Meredith Vieira gave this commencement speech at Boston University+ READ ARTICLE
Members of the Class of 2015, parents, President Brown, trustees, honored guests, faculty, friends…
I find it so fitting that Boston University started out as a school of theology because today parents are saying, “Thank you God. We thought this day might never come.” After years of hard work and sacrifice, they sit here behind you clutching their tissues while beaming with pride. And all they want in return is a simple hug, an “I love you, mom, dad. Thanks.” My youngest, Lily, graduates from Northwestern in a few weeks, and that’s all I want. So this is a good day to show your parents how much you really appreciate them … and to hit them up for a loan while they’re still vulnerable.
I didn’t attend B-U, but I believe my presence here today is kismet. Let me explain. Last February, after six long years and one blizzard delay, the terriers took back what is rightfully theirs … the beanpot. Alright, here’s the kismet part: When my mother was a little girl she had a Boston terrier named beans. When I was a little girl I was forced to eat franks and beans every saturday, and they made me feel sick to my stomach. Which is exactly how I feel right now. Kismet.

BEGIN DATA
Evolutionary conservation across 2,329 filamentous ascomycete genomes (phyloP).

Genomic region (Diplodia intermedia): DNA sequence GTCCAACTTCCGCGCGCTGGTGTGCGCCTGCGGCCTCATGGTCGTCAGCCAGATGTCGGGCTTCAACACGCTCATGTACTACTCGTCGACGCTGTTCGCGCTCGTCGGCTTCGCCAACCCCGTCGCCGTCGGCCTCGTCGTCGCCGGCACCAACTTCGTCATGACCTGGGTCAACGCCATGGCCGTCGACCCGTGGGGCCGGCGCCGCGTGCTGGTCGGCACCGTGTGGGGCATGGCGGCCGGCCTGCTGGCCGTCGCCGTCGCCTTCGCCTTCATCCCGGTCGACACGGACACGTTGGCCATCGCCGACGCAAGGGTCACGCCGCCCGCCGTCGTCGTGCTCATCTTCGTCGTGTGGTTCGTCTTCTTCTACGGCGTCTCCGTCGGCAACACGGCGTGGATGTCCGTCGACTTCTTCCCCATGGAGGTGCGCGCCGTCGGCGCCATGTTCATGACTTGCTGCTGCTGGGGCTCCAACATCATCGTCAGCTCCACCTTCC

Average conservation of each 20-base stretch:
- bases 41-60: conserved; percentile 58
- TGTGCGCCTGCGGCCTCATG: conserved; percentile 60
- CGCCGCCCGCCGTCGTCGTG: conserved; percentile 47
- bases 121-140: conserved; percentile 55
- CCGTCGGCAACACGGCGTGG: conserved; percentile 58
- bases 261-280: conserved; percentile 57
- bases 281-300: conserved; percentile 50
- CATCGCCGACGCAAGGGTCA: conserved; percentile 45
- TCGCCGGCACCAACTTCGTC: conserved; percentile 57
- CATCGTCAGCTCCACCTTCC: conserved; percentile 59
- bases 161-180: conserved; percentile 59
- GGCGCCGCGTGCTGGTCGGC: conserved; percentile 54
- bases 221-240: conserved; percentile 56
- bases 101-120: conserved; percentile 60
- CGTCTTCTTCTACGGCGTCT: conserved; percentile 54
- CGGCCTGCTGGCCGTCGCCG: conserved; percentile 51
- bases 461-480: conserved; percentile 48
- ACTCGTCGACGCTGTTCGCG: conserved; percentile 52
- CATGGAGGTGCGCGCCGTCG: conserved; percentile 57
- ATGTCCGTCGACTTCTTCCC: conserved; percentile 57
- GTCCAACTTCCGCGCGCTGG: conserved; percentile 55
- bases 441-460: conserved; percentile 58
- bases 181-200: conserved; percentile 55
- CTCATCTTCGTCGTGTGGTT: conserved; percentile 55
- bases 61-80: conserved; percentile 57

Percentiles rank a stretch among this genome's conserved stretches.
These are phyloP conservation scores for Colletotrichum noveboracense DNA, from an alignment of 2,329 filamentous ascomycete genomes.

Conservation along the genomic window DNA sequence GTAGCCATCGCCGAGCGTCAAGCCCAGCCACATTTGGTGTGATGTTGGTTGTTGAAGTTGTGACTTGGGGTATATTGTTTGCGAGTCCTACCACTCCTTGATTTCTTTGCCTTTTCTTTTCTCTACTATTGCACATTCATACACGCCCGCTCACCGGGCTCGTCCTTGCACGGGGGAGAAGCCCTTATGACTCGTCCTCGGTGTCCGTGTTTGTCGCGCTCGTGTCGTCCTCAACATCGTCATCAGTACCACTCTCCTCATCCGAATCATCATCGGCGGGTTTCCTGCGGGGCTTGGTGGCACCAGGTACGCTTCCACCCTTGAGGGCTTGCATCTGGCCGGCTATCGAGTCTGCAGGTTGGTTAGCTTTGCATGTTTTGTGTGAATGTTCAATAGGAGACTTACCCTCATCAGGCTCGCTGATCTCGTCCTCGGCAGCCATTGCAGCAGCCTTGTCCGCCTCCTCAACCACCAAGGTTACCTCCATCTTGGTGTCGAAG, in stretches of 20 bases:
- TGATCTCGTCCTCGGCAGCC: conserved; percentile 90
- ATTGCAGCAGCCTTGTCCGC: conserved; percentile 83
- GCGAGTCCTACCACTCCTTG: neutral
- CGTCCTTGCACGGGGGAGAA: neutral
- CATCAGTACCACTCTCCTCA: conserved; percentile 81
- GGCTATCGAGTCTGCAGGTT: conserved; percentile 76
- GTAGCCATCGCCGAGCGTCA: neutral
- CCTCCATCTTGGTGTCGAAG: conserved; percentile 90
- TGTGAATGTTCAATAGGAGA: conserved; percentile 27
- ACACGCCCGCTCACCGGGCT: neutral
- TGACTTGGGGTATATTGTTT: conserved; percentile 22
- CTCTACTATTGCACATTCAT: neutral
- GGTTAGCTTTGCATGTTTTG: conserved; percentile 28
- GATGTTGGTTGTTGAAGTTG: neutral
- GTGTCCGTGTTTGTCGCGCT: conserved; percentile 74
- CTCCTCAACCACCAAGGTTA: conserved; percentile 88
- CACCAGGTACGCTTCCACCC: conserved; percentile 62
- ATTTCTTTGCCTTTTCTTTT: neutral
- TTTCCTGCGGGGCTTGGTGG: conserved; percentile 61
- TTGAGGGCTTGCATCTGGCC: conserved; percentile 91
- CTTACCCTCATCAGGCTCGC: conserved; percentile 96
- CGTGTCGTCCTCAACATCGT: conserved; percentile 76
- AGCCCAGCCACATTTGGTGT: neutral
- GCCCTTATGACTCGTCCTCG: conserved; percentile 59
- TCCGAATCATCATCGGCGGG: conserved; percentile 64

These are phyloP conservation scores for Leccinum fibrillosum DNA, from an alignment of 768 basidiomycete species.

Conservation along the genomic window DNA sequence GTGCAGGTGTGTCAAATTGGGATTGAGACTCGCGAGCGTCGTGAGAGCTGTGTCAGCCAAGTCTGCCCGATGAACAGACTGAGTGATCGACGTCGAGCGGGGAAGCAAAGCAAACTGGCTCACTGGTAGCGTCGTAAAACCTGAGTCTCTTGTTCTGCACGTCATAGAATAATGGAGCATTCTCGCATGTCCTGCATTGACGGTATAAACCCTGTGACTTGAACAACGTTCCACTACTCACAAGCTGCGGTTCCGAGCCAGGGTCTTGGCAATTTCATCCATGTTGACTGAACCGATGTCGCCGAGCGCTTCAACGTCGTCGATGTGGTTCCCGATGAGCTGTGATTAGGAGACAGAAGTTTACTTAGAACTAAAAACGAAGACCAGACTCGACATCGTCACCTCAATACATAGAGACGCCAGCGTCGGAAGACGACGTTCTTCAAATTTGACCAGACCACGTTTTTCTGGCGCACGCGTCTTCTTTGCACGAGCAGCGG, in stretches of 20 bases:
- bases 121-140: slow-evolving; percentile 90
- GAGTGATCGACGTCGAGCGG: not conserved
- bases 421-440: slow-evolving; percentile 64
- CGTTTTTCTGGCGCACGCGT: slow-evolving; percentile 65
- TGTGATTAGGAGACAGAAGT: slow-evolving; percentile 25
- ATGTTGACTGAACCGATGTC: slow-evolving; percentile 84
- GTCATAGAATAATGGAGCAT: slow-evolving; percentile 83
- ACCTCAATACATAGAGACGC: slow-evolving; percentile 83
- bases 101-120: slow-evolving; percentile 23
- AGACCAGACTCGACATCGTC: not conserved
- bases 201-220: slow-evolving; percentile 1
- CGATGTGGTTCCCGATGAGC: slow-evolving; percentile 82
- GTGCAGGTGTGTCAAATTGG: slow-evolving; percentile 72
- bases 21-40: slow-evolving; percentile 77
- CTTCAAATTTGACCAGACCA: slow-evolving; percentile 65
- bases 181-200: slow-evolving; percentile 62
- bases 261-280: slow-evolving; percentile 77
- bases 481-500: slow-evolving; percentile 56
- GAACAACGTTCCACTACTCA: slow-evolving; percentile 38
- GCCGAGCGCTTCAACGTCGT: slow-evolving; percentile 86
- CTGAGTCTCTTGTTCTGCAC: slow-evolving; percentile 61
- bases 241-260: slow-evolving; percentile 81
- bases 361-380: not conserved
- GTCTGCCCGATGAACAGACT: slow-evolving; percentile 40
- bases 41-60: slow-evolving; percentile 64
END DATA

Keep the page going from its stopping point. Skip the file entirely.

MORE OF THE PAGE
You see, I don’t normally give speeches, especially ones which require offering advice and inspiration. Just the thought of standing up here gave me such agita that I originally said no. But the person asking was my dear friend and illustrious BU grad Andy Lack … the new chairman of NBC news and MSNBC. So in the end, I couldn’t resist.
And, by the way, I fully intend to remind him of this in a few months when my contract comes up for renewal because at 61, I need the job security.
So here I stand, a nervous wreck, worried I’ll say the wrong thing and you’re going to end up years from now drowning your sorrows at tavern in the square. Wondering where’d we go wrong. Oh yeah, it all started with that damn commencement speech. Or perhaps even more humiliating, you won’t remember the speech at all, much less who gave it.
But that’s the future, this is now. And if I’m nervous maybe you are, too. Maybe you’re anxious about what comes next, feeling the pressure to have all the answers, to get it right, right out of the box.
Listen, you don’t know what’s about to hit you. And that’s the great thing about life: How boring would the journey be if you already knew for sure the final destination?